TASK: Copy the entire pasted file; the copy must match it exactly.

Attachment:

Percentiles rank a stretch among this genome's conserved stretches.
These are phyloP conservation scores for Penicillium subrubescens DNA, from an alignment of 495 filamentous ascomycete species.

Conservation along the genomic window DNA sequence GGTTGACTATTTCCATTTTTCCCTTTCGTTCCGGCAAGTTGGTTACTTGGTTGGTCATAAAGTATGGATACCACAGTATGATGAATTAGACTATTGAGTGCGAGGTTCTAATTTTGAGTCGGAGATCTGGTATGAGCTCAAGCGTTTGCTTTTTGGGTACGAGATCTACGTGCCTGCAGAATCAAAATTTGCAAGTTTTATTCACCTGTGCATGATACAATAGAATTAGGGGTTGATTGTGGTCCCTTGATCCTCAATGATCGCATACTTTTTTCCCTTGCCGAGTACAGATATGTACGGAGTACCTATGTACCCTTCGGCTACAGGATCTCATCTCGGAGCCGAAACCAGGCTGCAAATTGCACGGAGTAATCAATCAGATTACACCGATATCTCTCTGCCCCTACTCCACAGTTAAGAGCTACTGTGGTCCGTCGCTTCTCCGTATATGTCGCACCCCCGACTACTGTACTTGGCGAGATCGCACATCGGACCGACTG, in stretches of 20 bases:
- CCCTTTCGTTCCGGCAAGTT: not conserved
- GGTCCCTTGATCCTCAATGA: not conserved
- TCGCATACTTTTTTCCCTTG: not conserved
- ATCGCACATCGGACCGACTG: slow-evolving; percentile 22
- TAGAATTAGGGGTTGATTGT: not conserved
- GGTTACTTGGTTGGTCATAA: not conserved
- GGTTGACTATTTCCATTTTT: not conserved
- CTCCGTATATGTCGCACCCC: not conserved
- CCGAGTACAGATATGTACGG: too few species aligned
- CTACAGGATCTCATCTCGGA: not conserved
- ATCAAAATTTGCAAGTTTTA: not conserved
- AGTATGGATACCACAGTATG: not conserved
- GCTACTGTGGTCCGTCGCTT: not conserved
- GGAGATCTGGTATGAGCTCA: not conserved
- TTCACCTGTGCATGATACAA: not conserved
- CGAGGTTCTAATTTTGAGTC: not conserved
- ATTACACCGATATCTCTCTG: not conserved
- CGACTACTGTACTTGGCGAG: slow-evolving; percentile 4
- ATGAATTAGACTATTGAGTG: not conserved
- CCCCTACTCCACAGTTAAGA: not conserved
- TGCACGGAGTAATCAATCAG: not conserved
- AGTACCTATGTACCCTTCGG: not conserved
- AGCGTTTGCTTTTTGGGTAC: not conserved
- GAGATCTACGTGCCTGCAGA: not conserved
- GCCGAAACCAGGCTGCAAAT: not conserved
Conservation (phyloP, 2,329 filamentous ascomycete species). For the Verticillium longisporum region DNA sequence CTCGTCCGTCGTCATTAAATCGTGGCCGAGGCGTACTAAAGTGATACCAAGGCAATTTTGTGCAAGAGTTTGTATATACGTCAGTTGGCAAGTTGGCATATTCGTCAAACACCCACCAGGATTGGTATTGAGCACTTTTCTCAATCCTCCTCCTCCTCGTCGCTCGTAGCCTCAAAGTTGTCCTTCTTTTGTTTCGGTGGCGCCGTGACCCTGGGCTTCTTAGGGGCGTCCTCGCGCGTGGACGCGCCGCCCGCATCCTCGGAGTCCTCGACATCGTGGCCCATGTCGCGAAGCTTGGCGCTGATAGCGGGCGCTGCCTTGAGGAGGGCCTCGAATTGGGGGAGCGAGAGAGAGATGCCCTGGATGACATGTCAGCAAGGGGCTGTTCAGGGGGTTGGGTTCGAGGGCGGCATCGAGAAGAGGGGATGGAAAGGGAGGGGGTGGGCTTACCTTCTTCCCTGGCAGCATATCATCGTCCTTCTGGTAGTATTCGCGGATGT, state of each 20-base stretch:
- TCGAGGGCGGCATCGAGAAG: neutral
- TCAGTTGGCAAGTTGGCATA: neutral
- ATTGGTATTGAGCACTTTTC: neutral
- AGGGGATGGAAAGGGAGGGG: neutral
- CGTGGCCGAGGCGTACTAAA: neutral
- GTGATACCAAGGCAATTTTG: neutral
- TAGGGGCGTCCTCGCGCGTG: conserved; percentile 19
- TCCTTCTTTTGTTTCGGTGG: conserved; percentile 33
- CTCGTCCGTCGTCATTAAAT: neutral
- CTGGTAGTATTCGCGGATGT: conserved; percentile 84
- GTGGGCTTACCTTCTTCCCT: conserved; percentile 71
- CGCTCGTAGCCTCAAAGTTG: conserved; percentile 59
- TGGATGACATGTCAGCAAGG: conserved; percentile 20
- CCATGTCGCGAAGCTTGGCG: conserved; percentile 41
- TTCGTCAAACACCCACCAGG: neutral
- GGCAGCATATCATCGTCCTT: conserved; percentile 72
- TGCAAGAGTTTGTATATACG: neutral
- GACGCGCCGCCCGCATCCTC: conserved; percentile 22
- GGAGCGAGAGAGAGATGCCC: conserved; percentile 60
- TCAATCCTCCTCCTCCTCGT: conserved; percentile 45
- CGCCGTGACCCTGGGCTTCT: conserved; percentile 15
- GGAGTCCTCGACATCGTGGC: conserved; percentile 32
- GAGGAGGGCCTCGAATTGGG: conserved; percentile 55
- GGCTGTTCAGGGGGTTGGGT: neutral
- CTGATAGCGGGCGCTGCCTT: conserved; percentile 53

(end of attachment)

Percentiles rank a stretch among this genome's conserved stretches.
These are phyloP conservation scores for Penicillium subrubescens DNA, from an alignment of 495 filamentous ascomycete species.

Conservation along the genomic window DNA sequence GGTTGACTATTTCCATTTTTCCCTTTCGTTCCGGCAAGTTGGTTACTTGGTTGGTCATAAAGTATGGATACCACAGTATGATGAATTAGACTATTGAGTGCGAGGTTCTAATTTTGAGTCGGAGATCTGGTATGAGCTCAAGCGTTTGCTTTTTGGGTACGAGATCTACGTGCCTGCAGAATCAAAATTTGCAAGTTTTATTCACCTGTGCATGATACAATAGAATTAGGGGTTGATTGTGGTCCCTTGATCCTCAATGATCGCATACTTTTTTCCCTTGCCGAGTACAGATATGTACGGAGTACCTATGTACCCTTCGGCTACAGGATCTCATCTCGGAGCCGAAACCAGGCTGCAAATTGCACGGAGTAATCAATCAGATTACACCGATATCTCTCTGCCCCTACTCCACAGTTAAGAGCTACTGTGGTCCGTCGCTTCTCCGTATATGTCGCACCCCCGACTACTGTACTTGGCGAGATCGCACATCGGACCGACTG, in stretches of 20 bases:
- CCCTTTCGTTCCGGCAAGTT: not conserved
- GGTCCCTTGATCCTCAATGA: not conserved
- TCGCATACTTTTTTCCCTTG: not conserved
- ATCGCACATCGGACCGACTG: slow-evolving; percentile 22
- TAGAATTAGGGGTTGATTGT: not conserved
- GGTTACTTGGTTGGTCATAA: not conserved
- GGTTGACTATTTCCATTTTT: not conserved
- CTCCGTATATGTCGCACCCC: not conserved
- CCGAGTACAGATATGTACGG: too few species aligned
- CTACAGGATCTCATCTCGGA: not conserved
- ATCAAAATTTGCAAGTTTTA: not conserved
- AGTATGGATACCACAGTATG: not conserved
- GCTACTGTGGTCCGTCGCTT: not conserved
- GGAGATCTGGTATGAGCTCA: not conserved
- TTCACCTGTGCATGATACAA: not conserved
- CGAGGTTCTAATTTTGAGTC: not conserved
- ATTACACCGATATCTCTCTG: not conserved
- CGACTACTGTACTTGGCGAG: slow-evolving; percentile 4
- ATGAATTAGACTATTGAGTG: not conserved
- CCCCTACTCCACAGTTAAGA: not conserved
- TGCACGGAGTAATCAATCAG: not conserved
- AGTACCTATGTACCCTTCGG: not conserved
- AGCGTTTGCTTTTTGGGTAC: not conserved
- GAGATCTACGTGCCTGCAGA: not conserved
- GCCGAAACCAGGCTGCAAAT: not conserved
Conservation (phyloP, 2,329 filamentous ascomycete species). For the Verticillium longisporum region DNA sequence CTCGTCCGTCGTCATTAAATCGTGGCCGAGGCGTACTAAAGTGATACCAAGGCAATTTTGTGCAAGAGTTTGTATATACGTCAGTTGGCAAGTTGGCATATTCGTCAAACACCCACCAGGATTGGTATTGAGCACTTTTCTCAATCCTCCTCCTCCTCGTCGCTCGTAGCCTCAAAGTTGTCCTTCTTTTGTTTCGGTGGCGCCGTGACCCTGGGCTTCTTAGGGGCGTCCTCGCGCGTGGACGCGCCGCCCGCATCCTCGGAGTCCTCGACATCGTGGCCCATGTCGCGAAGCTTGGCGCTGATAGCGGGCGCTGCCTTGAGGAGGGCCTCGAATTGGGGGAGCGAGAGAGAGATGCCCTGGATGACATGTCAGCAAGGGGCTGTTCAGGGGGTTGGGTTCGAGGGCGGCATCGAGAAGAGGGGATGGAAAGGGAGGGGGTGGGCTTACCTTCTTCCCTGGCAGCATATCATCGTCCTTCTGGTAGTATTCGCGGATGT, state of each 20-base stretch:
- TCGAGGGCGGCATCGAGAAG: neutral
- TCAGTTGGCAAGTTGGCATA: neutral
- ATTGGTATTGAGCACTTTTC: neutral
- AGGGGATGGAAAGGGAGGGG: neutral
- CGTGGCCGAGGCGTACTAAA: neutral
- GTGATACCAAGGCAATTTTG: neutral
- TAGGGGCGTCCTCGCGCGTG: conserved; percentile 19
- TCCTTCTTTTGTTTCGGTGG: conserved; percentile 33
- CTCGTCCGTCGTCATTAAAT: neutral
- CTGGTAGTATTCGCGGATGT: conserved; percentile 84
- GTGGGCTTACCTTCTTCCCT: conserved; percentile 71
- CGCTCGTAGCCTCAAAGTTG: conserved; percentile 59
- TGGATGACATGTCAGCAAGG: conserved; percentile 20
- CCATGTCGCGAAGCTTGGCG: conserved; percentile 41
- TTCGTCAAACACCCACCAGG: neutral
- GGCAGCATATCATCGTCCTT: conserved; percentile 72
- TGCAAGAGTTTGTATATACG: neutral
- GACGCGCCGCCCGCATCCTC: conserved; percentile 22
- GGAGCGAGAGAGAGATGCCC: conserved; percentile 60
- TCAATCCTCCTCCTCCTCGT: conserved; percentile 45
- CGCCGTGACCCTGGGCTTCT: conserved; percentile 15
- GGAGTCCTCGACATCGTGGC: conserved; percentile 32
- GAGGAGGGCCTCGAATTGGG: conserved; percentile 55
- GGCTGTTCAGGGGGTTGGGT: neutral
- CTGATAGCGGGCGCTGCCTT: conserved; percentile 53